Tarḫunz (Stem: Tarḫunt-) was the weather god and chief god of the Luwians, a people of Bronze Age and early Iron Age Anatolia. He is closely associated with the Hittite god Tarḫunna and the Hurrian god Teshub.
The name of the Proto-Anatolian Weather god can be reconstructed as *Tṛḫu-ent-, a participle form of the Proto-Indo-European root, *terh2; Hittite, tarḫu-, meaning "to cross over, pass through, overcome" (also the source of the Latin word trans-, the Dutch door, German word durch, and the English through). The same name was used in almost all Anatolian languages (Hittite: Tarḫunna-; Carian: Trquδ- and Lycian: Trqqas (A), Trqqiz (B), which was identified with Zeus).
In Luwian Cuneiform of the Bronze Age, his name appears as Tarḫunt- (Tarḫuwant- in the oldest texts). He is also named using the Sumerograms dU ("God 10") or dIM ("God Wind"). In Hieroglyphic Luwian, his name was written as Tarhunza- and Tarhunta-or with the ideograms (DEUS) TONITRUS ("God Thunder").
The god's name often appears in personal names. The oldest example is "Tarḫuan", known from a 19th-century BC Hittite text from Kültepe. Among the Luwians it was customary for people to bear a simple god's name, but names were often combined. In the Bronze Age and Early Iron Age, these names are very common. The latest examples derive from Hellenistic southern Anatolia, like Tarkumbios (Ταρκυμβίος, luw. *Tarhun-piya- "Tarhun-Gift“) or Trokombigremis (Τροκομβίγρεμις; *Tarhun-pihra-mi- "Shining Tarhun") which are attested in Cilicia.
Additionally, the Hittite city of Tarhuntassa was named after the Luwian weather god.
The Luwian weather god retained his Indo-European roots more clearly than the Hittite weather god Tarḫunna. Thus he was less closely linked with the bull, which was common in Anatolia, than with the horse. According to the ritual against horse-plague of Uḫḫamuwa in Arzawa, the horses of the weather god were fed and his chariot was oiled with sheep fat.
The various Luwian epithets of Tarhunz indicate his functions. He was powerful (cuneiform: dU muwatalla/i-; hieroglyphic: muwatalis Tarhunz) and helpful (cuneiform: dU warraḫitaššaš; "Tarhunz the Helper"), but also stern (cuneiform: tapattanašši- dU). Thus in Iron Age depictions, Tarhunz is shown slaying enemies with his axe. In battle he rushed ahead of the king, ensuring victory, and he could therefore be referred to as "Tarhunz of the (battle)field" (cuneiform: immarašša- dIM) or Tarhunz of the commander (hieroglyphic: kuwalanassis Tarhunz). The weather god is also connected with mountains (cuneiform: ariyattališ dIM-anz; hieroglyphic: aritalasis Tarhunz; "Mountain-Tarhunz"). In Iron Age Carchemish, there was a cult of Tarhunz of Mount Arputa (Arputawanis Tarhunz). As a sky god, he was referred to as Tarhunz of the Heavens. As a shining or lightning-wielding god he bore the epithets piḫaimiš ("flashing, shining") and piḫaššaššiš ("of the thunderbolt, of the flash"). The name of the winged horse Pegasus in Greek mythology is derived from this last epithet.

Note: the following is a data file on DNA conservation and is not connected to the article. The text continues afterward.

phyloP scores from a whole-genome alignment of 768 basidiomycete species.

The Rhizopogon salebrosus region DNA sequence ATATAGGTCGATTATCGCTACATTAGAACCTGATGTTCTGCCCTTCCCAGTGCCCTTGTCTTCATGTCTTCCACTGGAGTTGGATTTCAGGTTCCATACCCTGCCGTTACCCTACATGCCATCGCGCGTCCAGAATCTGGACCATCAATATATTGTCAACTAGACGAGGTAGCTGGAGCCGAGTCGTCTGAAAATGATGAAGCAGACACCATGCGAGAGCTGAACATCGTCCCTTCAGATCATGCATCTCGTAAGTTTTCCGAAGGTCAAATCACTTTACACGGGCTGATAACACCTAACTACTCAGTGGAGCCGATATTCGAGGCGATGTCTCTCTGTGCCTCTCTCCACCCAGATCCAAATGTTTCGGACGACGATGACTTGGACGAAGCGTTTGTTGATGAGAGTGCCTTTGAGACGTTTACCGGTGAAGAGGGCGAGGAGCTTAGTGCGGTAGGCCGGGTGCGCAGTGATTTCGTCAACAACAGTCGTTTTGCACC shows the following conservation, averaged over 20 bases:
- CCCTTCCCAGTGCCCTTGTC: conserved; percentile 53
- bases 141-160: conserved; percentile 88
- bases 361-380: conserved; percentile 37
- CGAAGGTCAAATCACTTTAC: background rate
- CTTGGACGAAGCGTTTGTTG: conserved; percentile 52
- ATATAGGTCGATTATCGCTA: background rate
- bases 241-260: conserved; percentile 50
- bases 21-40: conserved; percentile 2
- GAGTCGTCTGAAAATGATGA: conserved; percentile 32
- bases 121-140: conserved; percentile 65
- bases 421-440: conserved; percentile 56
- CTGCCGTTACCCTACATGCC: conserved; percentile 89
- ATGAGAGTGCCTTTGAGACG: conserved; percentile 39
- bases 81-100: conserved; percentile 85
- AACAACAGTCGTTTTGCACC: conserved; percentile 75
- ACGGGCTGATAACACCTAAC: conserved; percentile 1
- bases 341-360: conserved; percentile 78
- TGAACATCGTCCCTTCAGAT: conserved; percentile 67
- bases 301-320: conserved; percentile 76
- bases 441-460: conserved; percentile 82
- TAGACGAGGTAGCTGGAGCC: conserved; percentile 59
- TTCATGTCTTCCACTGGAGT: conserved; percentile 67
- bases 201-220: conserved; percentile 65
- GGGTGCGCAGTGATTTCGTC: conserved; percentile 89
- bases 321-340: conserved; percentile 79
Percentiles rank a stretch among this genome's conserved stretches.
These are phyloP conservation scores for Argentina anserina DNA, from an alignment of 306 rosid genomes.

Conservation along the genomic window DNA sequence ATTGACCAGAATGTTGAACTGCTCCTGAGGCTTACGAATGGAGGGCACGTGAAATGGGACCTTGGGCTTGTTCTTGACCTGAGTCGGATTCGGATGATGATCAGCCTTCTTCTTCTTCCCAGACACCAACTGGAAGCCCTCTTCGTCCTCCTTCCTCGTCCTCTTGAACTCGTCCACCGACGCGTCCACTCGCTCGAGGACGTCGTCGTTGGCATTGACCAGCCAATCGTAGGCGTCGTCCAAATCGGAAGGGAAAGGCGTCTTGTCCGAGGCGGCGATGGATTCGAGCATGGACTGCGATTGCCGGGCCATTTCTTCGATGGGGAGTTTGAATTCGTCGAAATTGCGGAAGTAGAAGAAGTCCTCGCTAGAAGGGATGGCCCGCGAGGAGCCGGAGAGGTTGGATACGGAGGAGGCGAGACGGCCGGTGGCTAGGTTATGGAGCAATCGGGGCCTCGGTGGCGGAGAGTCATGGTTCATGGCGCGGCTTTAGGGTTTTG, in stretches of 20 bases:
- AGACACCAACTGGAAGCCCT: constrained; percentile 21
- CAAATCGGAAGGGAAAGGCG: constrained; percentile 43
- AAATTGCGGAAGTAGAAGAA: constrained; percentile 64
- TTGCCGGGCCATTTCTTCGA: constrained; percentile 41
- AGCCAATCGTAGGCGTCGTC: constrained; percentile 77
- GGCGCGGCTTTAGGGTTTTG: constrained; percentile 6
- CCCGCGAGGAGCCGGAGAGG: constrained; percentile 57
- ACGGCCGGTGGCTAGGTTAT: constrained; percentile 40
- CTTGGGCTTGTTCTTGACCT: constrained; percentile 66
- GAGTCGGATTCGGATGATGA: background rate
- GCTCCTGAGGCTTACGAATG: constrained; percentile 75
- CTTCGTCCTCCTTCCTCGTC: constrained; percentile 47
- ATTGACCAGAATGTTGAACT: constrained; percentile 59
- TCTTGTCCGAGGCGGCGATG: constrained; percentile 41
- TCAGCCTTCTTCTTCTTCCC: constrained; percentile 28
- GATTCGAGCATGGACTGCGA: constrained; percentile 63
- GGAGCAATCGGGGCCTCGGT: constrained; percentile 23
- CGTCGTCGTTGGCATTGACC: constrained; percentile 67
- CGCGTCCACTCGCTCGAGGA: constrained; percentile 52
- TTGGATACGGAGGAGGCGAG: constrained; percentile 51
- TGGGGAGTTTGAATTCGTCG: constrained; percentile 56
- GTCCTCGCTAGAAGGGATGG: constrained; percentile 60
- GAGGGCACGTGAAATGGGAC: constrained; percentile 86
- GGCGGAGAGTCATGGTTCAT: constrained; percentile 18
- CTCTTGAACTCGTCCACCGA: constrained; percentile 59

Personal god of Muwatalli II.Edit
The Hittite Great King, Muwatalli II named the weather god of the thunderbolt (dU piḫaššaššiš) as his protective deity, calling him "weather god of the thunderbolt, my lord, king of heaven." By his account, the god raised him and installed him as king of the Hittite realm. His prayer to the god shows Luwian characteristics:
- Weather god of the thunderbolt, glow on me like the moonlight, shine over me like the son god of heaven!"
- (KUB 6.45 iii 68-70)
Tarhunz of the vineyardEdit
A Luwian innovation is the idea of the weather god of the vineyard. He is first attested in a southern Anatolian vineyard ritual from the 16th century BC, in which he is called upon to make the royal vineyard thrive, along with the goddess Mamma and other divine couples, like Runtiya and Ala or Telipinu and Maliya.
During the Iron Age, Tarhunz of the vineyard (turwarasina Tarhunza) was worshipped with particular intensity in Tabal. King Warpalawas II of Tuwana (2nd half of the 8th century BC) had an imposing rock relief with a depiction of this aspect of the god erected near a productive spring at İvriz. He is depicted as a bearded god with curly hair and a helmet. He wears a knee-length skirt and a belt, but no sword. In his left hand he holds a bunch of grapes and ears of corn in his right hand. Animals were offered to him and in return "Plenty came down from the heavens and plenty came up from the earth." In Sam'al he appears in an Aramaic version as Hadad of the vineyard (hdd krmn /Hadad Karmîn/).
Already in the early Bronze Age, Aleppo was a major city of the weather god. With the conquest of Syria by Suppiluliuma I (1355-1325 BC), this city was incorporated into the Hittite realm and Suppiluliuma installed his son Telipinu as Priest-king of Aleppo. The temple of the Weather god of Aleppo was adjusted to conform to Hittite cult. During the Iron Age, a new temple was dedicated to the Tarhunz of Halpa.